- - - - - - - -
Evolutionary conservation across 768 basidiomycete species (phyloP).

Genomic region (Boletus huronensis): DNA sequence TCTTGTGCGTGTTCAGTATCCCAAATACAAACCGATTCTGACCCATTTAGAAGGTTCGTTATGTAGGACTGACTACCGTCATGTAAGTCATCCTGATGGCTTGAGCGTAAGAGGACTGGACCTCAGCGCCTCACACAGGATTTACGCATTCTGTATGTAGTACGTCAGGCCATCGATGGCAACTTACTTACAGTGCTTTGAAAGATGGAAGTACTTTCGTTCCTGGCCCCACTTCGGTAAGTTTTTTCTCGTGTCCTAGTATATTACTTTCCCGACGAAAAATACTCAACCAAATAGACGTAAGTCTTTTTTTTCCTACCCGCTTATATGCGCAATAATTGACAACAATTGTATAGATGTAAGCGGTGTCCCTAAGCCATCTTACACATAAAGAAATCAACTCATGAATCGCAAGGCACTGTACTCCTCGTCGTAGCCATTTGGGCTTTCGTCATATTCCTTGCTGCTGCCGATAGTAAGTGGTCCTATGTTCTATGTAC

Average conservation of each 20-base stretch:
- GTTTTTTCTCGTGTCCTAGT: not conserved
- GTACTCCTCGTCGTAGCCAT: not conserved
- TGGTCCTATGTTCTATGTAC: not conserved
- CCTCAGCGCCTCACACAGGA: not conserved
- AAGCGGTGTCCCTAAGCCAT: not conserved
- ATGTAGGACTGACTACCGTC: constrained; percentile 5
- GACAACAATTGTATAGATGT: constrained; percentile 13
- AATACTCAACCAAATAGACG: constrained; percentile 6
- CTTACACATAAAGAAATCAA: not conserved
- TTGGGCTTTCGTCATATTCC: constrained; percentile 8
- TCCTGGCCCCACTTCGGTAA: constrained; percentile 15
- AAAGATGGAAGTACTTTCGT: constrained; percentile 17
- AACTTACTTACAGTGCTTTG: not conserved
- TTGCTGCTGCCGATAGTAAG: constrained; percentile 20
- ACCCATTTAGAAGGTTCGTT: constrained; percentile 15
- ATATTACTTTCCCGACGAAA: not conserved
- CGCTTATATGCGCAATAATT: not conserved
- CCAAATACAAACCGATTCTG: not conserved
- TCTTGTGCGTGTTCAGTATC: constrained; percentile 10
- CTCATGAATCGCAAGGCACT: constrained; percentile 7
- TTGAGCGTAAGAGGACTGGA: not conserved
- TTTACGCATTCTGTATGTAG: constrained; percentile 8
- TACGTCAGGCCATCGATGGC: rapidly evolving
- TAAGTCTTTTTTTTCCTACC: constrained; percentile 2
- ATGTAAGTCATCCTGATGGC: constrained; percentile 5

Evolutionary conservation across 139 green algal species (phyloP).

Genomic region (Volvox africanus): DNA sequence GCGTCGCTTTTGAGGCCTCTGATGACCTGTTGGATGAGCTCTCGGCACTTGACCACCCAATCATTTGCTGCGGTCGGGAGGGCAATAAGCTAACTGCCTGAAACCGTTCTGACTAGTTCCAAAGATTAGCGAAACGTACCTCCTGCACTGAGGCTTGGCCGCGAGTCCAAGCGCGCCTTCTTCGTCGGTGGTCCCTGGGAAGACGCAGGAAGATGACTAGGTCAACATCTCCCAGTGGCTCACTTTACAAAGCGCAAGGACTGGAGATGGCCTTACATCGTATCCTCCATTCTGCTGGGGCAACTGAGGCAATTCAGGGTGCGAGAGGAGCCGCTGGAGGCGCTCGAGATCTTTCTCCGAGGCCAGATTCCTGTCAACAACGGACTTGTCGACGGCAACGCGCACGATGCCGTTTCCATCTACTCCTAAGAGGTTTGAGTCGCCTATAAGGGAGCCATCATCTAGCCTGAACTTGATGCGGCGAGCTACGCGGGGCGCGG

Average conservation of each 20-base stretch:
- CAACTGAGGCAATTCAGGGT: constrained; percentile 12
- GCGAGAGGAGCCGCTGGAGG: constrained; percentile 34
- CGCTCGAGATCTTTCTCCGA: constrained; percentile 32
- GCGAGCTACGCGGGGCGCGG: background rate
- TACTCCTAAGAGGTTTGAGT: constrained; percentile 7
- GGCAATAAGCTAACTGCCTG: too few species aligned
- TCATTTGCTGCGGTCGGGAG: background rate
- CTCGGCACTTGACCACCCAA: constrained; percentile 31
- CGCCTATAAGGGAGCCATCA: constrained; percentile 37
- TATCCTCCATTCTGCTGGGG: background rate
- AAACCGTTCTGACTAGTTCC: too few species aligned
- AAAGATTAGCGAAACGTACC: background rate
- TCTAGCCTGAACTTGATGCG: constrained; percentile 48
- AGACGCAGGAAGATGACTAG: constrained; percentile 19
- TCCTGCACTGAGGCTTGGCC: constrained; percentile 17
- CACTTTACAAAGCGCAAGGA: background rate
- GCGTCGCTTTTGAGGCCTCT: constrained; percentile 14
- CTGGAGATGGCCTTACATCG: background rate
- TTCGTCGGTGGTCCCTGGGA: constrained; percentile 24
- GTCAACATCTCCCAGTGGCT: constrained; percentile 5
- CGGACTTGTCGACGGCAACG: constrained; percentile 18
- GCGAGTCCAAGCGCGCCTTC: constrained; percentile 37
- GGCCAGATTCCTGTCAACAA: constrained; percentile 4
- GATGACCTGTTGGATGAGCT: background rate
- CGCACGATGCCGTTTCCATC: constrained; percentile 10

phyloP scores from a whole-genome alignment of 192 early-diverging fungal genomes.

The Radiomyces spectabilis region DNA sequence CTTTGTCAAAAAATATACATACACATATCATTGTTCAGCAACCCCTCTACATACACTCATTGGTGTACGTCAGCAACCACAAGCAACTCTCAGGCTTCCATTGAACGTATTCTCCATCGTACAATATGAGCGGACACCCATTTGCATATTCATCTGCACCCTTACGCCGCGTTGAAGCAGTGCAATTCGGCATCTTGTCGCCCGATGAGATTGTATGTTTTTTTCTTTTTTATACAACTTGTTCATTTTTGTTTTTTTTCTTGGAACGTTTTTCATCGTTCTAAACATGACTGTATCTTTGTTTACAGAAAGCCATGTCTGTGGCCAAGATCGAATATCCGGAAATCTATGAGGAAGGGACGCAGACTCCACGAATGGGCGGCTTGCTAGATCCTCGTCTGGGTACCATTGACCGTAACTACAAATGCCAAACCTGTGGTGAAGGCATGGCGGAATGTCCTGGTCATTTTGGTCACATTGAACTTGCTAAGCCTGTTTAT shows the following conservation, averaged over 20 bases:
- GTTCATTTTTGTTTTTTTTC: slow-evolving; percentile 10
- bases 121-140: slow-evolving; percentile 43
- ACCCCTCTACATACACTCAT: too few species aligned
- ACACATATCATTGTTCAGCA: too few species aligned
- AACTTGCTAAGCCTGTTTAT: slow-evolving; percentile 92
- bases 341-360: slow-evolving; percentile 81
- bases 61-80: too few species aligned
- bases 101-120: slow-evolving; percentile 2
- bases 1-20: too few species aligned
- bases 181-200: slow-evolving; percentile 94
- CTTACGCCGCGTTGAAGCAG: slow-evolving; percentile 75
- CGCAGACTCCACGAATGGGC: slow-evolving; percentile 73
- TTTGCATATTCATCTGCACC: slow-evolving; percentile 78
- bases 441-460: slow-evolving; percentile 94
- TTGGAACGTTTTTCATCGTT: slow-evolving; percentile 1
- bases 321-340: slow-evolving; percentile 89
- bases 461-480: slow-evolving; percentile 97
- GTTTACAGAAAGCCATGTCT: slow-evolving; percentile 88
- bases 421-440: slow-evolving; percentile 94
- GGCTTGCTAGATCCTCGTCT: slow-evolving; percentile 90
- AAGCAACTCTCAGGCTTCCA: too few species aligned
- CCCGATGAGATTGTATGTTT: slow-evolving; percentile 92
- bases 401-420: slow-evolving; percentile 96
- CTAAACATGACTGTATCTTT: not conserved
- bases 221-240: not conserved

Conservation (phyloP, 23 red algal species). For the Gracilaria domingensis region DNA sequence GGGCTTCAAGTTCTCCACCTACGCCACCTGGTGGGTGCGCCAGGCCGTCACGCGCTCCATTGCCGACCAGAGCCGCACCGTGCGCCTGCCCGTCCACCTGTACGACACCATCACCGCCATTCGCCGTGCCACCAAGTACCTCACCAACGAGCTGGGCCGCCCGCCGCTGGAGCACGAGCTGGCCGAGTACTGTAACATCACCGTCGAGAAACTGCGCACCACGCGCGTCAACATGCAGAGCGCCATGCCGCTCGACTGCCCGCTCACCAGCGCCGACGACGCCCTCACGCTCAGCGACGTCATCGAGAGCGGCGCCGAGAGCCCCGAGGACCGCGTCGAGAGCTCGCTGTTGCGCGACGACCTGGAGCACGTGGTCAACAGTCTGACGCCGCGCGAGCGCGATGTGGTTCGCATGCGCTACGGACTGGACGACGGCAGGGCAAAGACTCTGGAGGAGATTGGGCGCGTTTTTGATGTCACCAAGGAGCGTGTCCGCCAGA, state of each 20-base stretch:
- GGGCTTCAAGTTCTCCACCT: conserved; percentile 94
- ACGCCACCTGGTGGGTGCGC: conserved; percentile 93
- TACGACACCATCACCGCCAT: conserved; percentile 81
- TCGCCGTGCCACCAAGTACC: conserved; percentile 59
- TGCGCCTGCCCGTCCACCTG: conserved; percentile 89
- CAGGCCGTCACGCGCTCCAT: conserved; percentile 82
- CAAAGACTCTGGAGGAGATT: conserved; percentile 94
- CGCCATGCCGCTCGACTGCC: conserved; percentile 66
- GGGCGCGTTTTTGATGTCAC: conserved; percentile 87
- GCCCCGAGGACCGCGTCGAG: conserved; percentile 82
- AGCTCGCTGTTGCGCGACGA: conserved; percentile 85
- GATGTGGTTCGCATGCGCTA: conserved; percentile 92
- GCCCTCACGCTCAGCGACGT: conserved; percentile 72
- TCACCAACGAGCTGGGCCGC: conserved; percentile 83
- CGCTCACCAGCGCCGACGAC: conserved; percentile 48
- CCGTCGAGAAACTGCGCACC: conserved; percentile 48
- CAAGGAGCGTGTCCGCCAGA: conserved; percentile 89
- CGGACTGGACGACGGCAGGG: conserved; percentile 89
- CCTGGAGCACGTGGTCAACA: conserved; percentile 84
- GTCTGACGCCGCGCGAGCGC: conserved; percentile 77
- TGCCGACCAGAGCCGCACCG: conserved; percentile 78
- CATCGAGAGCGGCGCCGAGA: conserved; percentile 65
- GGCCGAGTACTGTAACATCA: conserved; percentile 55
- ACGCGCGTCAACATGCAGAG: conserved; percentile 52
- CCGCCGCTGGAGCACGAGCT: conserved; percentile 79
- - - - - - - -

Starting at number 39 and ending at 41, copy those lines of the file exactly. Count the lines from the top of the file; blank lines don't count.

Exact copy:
- CTCGGCACTTGACCACCCAA: constrained; percentile 31
- CGCCTATAAGGGAGCCATCA: constrained; percentile 37
- TATCCTCCATTCTGCTGGGG: background rate